02.05.2023 | Insight
eHCPs divided on new guidelines and challenges facing paediatric obesity
eHCPs were divided over the new clinical guidelines from the American Academy of Pediatrics. Many shared their excitement at the new treatment possibilities, largely in the form of Wegovy. However, there was a level of scepticism that came with the guidelines, with some eHCPs believing them to be too reactive and did not get to the heart of obesity being a chronic disease stemming from a multitude of factors.
Using CREATION Pinpoint®, our powerful online HCP conversation insights tool, we have been able to assess the global eHCP conversation surrounding paediatric obesity from 01 January 2022 to 20 March 2023. Over 4,500 eHCPs have used their social media profiles to discuss paediatric obesity, with their posts culminating in almost 12,000 mentions of paediatric obesity since the start of 2022. With eHCP paediatric obesity posts coming from over 100 countries in this study, it was the United States that was the most active, with more than 30% of the authors being based there. Other major markets included the United Kingdom, Canada, Spain, India and Australia. This particular analysis was specifically assessing the English language conversation.
The eHCP paediatric obesity conversation was driven largely by events in the calendar that drew attention to the systemic issue of obesity. This included World Obesity Days, 2022 – ‘Everybody Needs to Act’ and 2023 -‘Changing Perspectives: Let’s Talk About Obesity’, where eHCPs discussed the latest scientific findings surrounding the disease. However, the biggest catalyst for conversation amongst eHCPs was the new guidelines published by The American Academy of Pediatrics at the beginning of 2023.
The 2023 clinical practice guidelines from The American Academy of Pediatrics were, for the most part, well received by eHCPs. The inclusion of pharmacotherapy for paediatric obesity in the new clinical practice guidelines generated much conversation amongst eHCPs. Many eHCPs had tracked Wegovy’s journey, and prior to its approval for paediatric patients were describing the results of clinical studies as “compelling (and exciting)”. eHCPs referenced the benefit of Wegovy’s approval for the treatment of paediatric patients, particularly in the context of obesity as a chronic and complex medical condition.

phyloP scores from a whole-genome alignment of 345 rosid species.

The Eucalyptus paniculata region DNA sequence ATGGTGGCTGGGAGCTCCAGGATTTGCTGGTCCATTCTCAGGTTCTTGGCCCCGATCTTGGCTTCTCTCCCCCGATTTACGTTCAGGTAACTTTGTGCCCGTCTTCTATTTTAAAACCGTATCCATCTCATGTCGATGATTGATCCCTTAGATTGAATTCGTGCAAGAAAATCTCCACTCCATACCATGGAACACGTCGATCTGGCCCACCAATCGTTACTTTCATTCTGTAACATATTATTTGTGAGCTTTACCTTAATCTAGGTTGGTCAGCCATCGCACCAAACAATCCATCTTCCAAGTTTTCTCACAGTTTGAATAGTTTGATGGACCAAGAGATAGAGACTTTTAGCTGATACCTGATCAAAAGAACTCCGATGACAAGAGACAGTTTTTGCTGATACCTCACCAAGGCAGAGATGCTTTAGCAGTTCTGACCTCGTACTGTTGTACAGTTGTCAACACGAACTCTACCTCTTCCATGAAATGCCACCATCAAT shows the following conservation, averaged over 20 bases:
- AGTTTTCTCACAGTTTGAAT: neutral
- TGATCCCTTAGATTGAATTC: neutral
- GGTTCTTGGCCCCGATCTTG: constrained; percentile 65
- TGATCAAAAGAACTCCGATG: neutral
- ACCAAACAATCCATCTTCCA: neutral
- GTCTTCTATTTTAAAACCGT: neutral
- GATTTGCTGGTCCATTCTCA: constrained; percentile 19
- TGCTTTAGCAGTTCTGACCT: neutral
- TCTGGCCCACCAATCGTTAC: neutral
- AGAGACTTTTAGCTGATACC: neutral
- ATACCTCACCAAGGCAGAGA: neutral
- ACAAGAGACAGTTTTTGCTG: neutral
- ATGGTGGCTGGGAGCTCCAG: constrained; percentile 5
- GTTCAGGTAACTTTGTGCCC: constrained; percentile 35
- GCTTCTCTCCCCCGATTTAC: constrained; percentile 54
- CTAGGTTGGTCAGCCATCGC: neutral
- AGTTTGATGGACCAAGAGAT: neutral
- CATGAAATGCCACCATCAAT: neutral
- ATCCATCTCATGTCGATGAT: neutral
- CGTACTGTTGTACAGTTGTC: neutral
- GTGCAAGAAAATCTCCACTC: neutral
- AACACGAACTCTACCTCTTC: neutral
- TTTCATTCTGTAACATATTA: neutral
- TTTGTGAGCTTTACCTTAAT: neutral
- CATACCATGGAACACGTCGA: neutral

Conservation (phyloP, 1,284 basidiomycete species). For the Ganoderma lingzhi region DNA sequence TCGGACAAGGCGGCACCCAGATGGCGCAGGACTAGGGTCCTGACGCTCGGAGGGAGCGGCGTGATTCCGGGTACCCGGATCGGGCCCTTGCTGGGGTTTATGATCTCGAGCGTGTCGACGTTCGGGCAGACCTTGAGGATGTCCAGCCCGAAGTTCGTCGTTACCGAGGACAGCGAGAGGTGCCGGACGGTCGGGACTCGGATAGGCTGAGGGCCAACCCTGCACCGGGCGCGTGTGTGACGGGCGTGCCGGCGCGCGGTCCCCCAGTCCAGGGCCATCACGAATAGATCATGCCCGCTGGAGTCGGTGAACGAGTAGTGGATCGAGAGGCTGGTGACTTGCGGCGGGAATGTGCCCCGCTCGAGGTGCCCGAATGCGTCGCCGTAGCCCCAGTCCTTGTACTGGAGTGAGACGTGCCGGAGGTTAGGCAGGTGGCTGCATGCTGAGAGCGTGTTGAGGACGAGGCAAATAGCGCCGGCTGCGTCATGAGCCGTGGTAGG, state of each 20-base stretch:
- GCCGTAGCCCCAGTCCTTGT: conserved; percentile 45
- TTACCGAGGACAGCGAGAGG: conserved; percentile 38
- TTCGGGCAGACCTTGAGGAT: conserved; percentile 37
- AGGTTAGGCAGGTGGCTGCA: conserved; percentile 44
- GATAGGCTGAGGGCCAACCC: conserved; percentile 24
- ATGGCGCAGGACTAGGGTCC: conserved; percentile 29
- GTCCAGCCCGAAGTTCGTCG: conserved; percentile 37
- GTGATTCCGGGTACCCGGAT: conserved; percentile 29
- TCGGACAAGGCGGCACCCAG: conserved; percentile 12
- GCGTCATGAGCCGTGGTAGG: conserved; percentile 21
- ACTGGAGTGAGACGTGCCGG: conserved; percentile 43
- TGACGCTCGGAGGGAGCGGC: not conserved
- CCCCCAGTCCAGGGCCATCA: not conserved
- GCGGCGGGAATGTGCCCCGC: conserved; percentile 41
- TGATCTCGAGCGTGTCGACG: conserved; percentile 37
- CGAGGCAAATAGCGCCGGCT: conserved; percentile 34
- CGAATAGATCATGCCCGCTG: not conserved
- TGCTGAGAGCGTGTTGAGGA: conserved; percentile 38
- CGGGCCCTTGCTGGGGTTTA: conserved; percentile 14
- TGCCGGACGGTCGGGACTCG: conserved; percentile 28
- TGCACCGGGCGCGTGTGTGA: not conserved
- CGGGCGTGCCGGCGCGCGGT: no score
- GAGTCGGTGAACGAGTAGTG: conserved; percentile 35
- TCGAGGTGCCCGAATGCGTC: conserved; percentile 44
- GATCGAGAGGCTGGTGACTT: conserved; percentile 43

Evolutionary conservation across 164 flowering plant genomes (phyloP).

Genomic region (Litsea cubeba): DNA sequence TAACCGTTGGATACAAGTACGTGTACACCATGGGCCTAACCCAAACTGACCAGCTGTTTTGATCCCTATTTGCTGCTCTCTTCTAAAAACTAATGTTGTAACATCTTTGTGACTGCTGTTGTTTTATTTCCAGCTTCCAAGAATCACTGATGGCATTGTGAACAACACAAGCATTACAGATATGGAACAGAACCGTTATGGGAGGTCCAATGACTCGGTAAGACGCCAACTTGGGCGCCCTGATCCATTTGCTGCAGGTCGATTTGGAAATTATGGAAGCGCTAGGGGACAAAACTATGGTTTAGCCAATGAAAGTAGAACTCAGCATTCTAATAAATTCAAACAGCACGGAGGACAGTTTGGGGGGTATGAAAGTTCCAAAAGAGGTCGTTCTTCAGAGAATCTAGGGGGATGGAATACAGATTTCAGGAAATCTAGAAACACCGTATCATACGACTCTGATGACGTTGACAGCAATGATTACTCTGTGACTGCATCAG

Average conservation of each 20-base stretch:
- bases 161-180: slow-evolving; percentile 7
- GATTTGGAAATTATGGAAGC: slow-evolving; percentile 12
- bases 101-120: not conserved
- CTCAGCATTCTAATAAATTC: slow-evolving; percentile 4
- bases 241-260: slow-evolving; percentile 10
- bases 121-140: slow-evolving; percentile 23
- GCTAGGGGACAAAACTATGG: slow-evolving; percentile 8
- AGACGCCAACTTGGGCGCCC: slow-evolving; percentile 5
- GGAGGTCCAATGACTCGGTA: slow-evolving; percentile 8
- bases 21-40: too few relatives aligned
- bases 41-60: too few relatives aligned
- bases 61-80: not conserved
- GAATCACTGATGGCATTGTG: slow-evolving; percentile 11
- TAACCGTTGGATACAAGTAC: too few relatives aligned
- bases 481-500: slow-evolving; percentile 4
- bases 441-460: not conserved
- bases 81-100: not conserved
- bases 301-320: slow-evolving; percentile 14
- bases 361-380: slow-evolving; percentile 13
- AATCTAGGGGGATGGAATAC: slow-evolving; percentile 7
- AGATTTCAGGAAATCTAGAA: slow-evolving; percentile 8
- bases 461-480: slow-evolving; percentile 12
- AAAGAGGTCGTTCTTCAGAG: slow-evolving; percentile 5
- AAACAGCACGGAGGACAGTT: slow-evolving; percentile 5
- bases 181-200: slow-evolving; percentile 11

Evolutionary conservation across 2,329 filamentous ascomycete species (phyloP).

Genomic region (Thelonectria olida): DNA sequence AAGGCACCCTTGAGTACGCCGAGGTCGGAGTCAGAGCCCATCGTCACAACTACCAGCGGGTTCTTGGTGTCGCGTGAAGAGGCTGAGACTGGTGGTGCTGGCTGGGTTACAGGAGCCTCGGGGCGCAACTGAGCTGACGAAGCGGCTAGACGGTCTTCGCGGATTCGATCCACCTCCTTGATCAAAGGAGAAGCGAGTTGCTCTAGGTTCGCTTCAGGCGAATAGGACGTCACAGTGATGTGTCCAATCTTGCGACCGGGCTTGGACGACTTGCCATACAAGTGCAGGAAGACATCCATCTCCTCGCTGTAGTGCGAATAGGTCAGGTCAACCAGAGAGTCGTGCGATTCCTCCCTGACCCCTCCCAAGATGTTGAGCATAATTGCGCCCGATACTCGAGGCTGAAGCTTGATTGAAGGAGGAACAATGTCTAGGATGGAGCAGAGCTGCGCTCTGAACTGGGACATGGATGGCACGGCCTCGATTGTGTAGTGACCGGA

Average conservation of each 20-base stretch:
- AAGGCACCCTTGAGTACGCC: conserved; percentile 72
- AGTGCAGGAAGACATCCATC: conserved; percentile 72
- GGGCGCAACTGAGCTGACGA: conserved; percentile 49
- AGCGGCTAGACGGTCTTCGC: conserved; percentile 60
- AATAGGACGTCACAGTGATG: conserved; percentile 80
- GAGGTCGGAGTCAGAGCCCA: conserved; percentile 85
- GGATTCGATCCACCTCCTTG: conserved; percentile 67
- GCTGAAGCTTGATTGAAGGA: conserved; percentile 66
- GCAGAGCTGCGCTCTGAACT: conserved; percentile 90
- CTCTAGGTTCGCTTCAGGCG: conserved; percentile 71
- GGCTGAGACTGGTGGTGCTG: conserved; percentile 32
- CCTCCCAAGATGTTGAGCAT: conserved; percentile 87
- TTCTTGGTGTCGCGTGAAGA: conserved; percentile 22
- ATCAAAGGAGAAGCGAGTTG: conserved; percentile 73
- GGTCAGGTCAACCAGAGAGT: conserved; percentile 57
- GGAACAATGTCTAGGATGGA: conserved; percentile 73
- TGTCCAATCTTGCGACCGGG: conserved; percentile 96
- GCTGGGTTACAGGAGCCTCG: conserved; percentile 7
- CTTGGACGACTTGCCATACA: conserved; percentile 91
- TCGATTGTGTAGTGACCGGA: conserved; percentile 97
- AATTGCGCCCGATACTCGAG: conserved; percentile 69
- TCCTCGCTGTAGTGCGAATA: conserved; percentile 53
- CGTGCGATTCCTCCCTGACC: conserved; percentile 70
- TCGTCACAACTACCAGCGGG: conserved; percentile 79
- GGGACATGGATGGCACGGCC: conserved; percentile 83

It is worth noting that a consistent theme amongst guideline posts was that eHCPs first need to see efforts being made for lifestyle changes within the population prior to medication. With many eHCPs stating that medical products are a new and advantageous string to a primary HCPs’ bow, some expressed that this should not be the only weapon in the arsenal of an HCP hoping to combat paediatric obesity.
Additionally, regarding the clinical guidelines, eHCPs expressed their concern that with the easier access to pharmacotherapy this may limit the uptake of preventive approaches – mainly lifestyle changes. Furthermore, some eHCPs expressed their concern that with the introduction of pharmaceutical products to the paediatric treatment landscape, young people would face the same challenges still rife in the adult obesity population.
Many eHCPs, primarily paediatricians, looked towards prevention of obesity in children as opposed to treating obesity. eHCPs suggested ways in which parents could be best informed to help support their children surrounding the issue of weight. This often focused on tactics including moral support, encouraging exercise, less sugary drinks and minimising food associations with screen time.
During the eHCP conversation analysis surrounding paediatric obesity, the growing tension between eHCPs regarding how to counter childhood obesity was unmistakable. Some eHCPs hold the belief that there is a growing trend towards “normalising obesity” and cited the dangers of obesity being seen as healthy, with emphasis being placed on parents to ensure they are doing their best to discourage obesity in children. Other HCPs wished to promote a more inclusive ‘body image’ for young people amidst a world of growing stigma and encouraged people to recognise research showing a relationship between weight gain, childhood trauma, abuse and neglect, which should be approached with sensitivity. Although the interventions differ between both ‘sides’ of the argument, it is clear that all eHCPs engaging with the online conversation of paediatric obesity wish to help children facing the challenges of the disease.
Blaming rising childhood obesity on climate change is next level absurd.
How about the fact we have generated a lazy society with electronics and the cancellation of activities from nonsensical Covid policy? https://t.co/nn5No026WH
— Nicole Saphier, MD (@NBSaphierMD) August 13, 2022
Many eHCPs believe a voice that should not be dismissed in this conversation is that of the young people themselves. The CO-CREATE Project – shared by multiple eHCPs across various roles – aims to create policy alongside young people, giving them a voice in policy and research on childhood obesity prevention. eHCPs and researchers were excited by the project and will be sure to monitor developments in this area which could be an important step in the right direction for young people to be engaged and empowered in tackling obesity.
From studying which sources, guidelines and voices are influencing eHCP conversation and prescription behaviours, it is clear that eHCPs are passionate to develop policy which will holistically benefit young people. In addition to offering pharmacotherapy as a treatment option to young people there are also additional strategies such as extra physical education classes, more family health centres and school lunch programs that could be supported to help paediatric obesity cases.
If you would like help to consider how the online conversation should be shaping your policy, communication or marketing activities, please get in touch.